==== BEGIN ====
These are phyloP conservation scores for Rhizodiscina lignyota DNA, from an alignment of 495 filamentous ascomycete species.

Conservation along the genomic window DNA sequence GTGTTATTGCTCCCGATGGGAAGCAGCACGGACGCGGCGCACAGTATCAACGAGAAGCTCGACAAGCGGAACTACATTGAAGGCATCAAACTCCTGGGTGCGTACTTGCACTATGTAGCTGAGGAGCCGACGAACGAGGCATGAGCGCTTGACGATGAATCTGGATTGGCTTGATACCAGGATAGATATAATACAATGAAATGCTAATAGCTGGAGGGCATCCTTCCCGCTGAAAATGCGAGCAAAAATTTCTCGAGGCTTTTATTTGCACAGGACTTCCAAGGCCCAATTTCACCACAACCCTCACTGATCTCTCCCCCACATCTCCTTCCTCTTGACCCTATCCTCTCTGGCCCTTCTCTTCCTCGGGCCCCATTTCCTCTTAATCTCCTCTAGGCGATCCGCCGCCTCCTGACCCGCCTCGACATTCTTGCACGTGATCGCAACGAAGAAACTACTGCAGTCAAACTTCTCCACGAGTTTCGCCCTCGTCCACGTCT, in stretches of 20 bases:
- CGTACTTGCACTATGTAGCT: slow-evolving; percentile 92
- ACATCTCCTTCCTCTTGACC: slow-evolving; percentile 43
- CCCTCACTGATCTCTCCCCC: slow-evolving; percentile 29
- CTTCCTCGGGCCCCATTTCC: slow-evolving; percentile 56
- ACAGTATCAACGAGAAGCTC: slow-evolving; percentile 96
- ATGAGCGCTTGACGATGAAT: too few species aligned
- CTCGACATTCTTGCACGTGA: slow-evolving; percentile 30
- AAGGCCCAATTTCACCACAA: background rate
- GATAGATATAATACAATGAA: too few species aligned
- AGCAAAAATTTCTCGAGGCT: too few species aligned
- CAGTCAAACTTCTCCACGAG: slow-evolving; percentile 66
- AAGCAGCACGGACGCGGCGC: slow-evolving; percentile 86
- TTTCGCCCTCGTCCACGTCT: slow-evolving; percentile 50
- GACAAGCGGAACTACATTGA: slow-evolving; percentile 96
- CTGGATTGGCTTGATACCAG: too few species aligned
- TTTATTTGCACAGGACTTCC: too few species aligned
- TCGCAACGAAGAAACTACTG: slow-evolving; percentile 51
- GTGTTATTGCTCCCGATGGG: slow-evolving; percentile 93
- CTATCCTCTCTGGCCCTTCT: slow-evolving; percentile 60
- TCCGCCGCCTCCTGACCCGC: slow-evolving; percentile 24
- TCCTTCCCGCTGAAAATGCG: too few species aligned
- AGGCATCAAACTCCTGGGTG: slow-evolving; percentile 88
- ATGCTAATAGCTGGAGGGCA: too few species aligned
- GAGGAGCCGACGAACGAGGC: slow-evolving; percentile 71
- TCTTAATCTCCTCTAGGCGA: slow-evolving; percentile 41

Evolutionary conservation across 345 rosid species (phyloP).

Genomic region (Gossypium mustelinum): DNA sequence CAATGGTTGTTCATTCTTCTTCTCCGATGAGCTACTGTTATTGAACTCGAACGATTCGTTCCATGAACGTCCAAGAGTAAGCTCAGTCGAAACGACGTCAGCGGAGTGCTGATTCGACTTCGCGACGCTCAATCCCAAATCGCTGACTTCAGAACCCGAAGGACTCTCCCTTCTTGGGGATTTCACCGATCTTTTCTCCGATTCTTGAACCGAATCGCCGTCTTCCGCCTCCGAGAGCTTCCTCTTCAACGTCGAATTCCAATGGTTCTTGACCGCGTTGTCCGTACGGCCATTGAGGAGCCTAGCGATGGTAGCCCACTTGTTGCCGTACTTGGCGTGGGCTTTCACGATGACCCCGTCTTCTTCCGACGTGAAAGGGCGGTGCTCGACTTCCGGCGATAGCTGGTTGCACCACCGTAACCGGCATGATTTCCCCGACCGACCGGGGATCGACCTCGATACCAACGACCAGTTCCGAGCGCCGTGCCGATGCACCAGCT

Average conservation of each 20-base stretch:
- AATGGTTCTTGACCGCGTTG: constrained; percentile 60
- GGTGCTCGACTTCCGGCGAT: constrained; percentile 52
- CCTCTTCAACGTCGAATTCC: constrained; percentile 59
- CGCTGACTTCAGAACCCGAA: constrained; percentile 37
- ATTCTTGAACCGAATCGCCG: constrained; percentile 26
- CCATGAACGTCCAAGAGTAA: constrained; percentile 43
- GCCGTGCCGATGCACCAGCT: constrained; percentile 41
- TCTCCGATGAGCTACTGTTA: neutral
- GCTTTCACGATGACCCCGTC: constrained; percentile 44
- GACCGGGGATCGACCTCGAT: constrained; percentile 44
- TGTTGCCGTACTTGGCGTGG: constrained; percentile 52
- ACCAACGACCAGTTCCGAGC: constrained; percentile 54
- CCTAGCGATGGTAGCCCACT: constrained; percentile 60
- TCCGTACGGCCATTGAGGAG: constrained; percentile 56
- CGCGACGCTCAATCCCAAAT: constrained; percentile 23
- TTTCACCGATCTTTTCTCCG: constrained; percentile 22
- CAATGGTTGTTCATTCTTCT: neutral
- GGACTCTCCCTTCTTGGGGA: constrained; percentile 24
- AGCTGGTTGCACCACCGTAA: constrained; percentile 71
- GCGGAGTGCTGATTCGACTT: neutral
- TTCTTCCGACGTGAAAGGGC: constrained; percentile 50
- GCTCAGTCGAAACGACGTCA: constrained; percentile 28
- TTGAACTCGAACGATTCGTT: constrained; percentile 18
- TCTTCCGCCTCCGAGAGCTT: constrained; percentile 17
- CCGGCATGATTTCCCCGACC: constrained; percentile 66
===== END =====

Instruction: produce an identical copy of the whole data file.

These are phyloP conservation scores for Rhizodiscina lignyota DNA, from an alignment of 495 filamentous ascomycete species.

Conservation along the genomic window DNA sequence GTGTTATTGCTCCCGATGGGAAGCAGCACGGACGCGGCGCACAGTATCAACGAGAAGCTCGACAAGCGGAACTACATTGAAGGCATCAAACTCCTGGGTGCGTACTTGCACTATGTAGCTGAGGAGCCGACGAACGAGGCATGAGCGCTTGACGATGAATCTGGATTGGCTTGATACCAGGATAGATATAATACAATGAAATGCTAATAGCTGGAGGGCATCCTTCCCGCTGAAAATGCGAGCAAAAATTTCTCGAGGCTTTTATTTGCACAGGACTTCCAAGGCCCAATTTCACCACAACCCTCACTGATCTCTCCCCCACATCTCCTTCCTCTTGACCCTATCCTCTCTGGCCCTTCTCTTCCTCGGGCCCCATTTCCTCTTAATCTCCTCTAGGCGATCCGCCGCCTCCTGACCCGCCTCGACATTCTTGCACGTGATCGCAACGAAGAAACTACTGCAGTCAAACTTCTCCACGAGTTTCGCCCTCGTCCACGTCT, in stretches of 20 bases:
- CGTACTTGCACTATGTAGCT: slow-evolving; percentile 92
- ACATCTCCTTCCTCTTGACC: slow-evolving; percentile 43
- CCCTCACTGATCTCTCCCCC: slow-evolving; percentile 29
- CTTCCTCGGGCCCCATTTCC: slow-evolving; percentile 56
- ACAGTATCAACGAGAAGCTC: slow-evolving; percentile 96
- ATGAGCGCTTGACGATGAAT: too few species aligned
- CTCGACATTCTTGCACGTGA: slow-evolving; percentile 30
- AAGGCCCAATTTCACCACAA: background rate
- GATAGATATAATACAATGAA: too few species aligned
- AGCAAAAATTTCTCGAGGCT: too few species aligned
- CAGTCAAACTTCTCCACGAG: slow-evolving; percentile 66
- AAGCAGCACGGACGCGGCGC: slow-evolving; percentile 86
- TTTCGCCCTCGTCCACGTCT: slow-evolving; percentile 50
- GACAAGCGGAACTACATTGA: slow-evolving; percentile 96
- CTGGATTGGCTTGATACCAG: too few species aligned
- TTTATTTGCACAGGACTTCC: too few species aligned
- TCGCAACGAAGAAACTACTG: slow-evolving; percentile 51
- GTGTTATTGCTCCCGATGGG: slow-evolving; percentile 93
- CTATCCTCTCTGGCCCTTCT: slow-evolving; percentile 60
- TCCGCCGCCTCCTGACCCGC: slow-evolving; percentile 24
- TCCTTCCCGCTGAAAATGCG: too few species aligned
- AGGCATCAAACTCCTGGGTG: slow-evolving; percentile 88
- ATGCTAATAGCTGGAGGGCA: too few species aligned
- GAGGAGCCGACGAACGAGGC: slow-evolving; percentile 71
- TCTTAATCTCCTCTAGGCGA: slow-evolving; percentile 41

Evolutionary conservation across 345 rosid species (phyloP).

Genomic region (Gossypium mustelinum): DNA sequence CAATGGTTGTTCATTCTTCTTCTCCGATGAGCTACTGTTATTGAACTCGAACGATTCGTTCCATGAACGTCCAAGAGTAAGCTCAGTCGAAACGACGTCAGCGGAGTGCTGATTCGACTTCGCGACGCTCAATCCCAAATCGCTGACTTCAGAACCCGAAGGACTCTCCCTTCTTGGGGATTTCACCGATCTTTTCTCCGATTCTTGAACCGAATCGCCGTCTTCCGCCTCCGAGAGCTTCCTCTTCAACGTCGAATTCCAATGGTTCTTGACCGCGTTGTCCGTACGGCCATTGAGGAGCCTAGCGATGGTAGCCCACTTGTTGCCGTACTTGGCGTGGGCTTTCACGATGACCCCGTCTTCTTCCGACGTGAAAGGGCGGTGCTCGACTTCCGGCGATAGCTGGTTGCACCACCGTAACCGGCATGATTTCCCCGACCGACCGGGGATCGACCTCGATACCAACGACCAGTTCCGAGCGCCGTGCCGATGCACCAGCT

Average conservation of each 20-base stretch:
- AATGGTTCTTGACCGCGTTG: constrained; percentile 60
- GGTGCTCGACTTCCGGCGAT: constrained; percentile 52
- CCTCTTCAACGTCGAATTCC: constrained; percentile 59
- CGCTGACTTCAGAACCCGAA: constrained; percentile 37
- ATTCTTGAACCGAATCGCCG: constrained; percentile 26
- CCATGAACGTCCAAGAGTAA: constrained; percentile 43
- GCCGTGCCGATGCACCAGCT: constrained; percentile 41
- TCTCCGATGAGCTACTGTTA: neutral
- GCTTTCACGATGACCCCGTC: constrained; percentile 44
- GACCGGGGATCGACCTCGAT: constrained; percentile 44
- TGTTGCCGTACTTGGCGTGG: constrained; percentile 52
- ACCAACGACCAGTTCCGAGC: constrained; percentile 54
- CCTAGCGATGGTAGCCCACT: constrained; percentile 60
- TCCGTACGGCCATTGAGGAG: constrained; percentile 56
- CGCGACGCTCAATCCCAAAT: constrained; percentile 23
- TTTCACCGATCTTTTCTCCG: constrained; percentile 22
- CAATGGTTGTTCATTCTTCT: neutral
- GGACTCTCCCTTCTTGGGGA: constrained; percentile 24
- AGCTGGTTGCACCACCGTAA: constrained; percentile 71
- GCGGAGTGCTGATTCGACTT: neutral
- TTCTTCCGACGTGAAAGGGC: constrained; percentile 50
- GCTCAGTCGAAACGACGTCA: constrained; percentile 28
- TTGAACTCGAACGATTCGTT: constrained; percentile 18
- TCTTCCGCCTCCGAGAGCTT: constrained; percentile 17
- CCGGCATGATTTCCCCGACC: constrained; percentile 66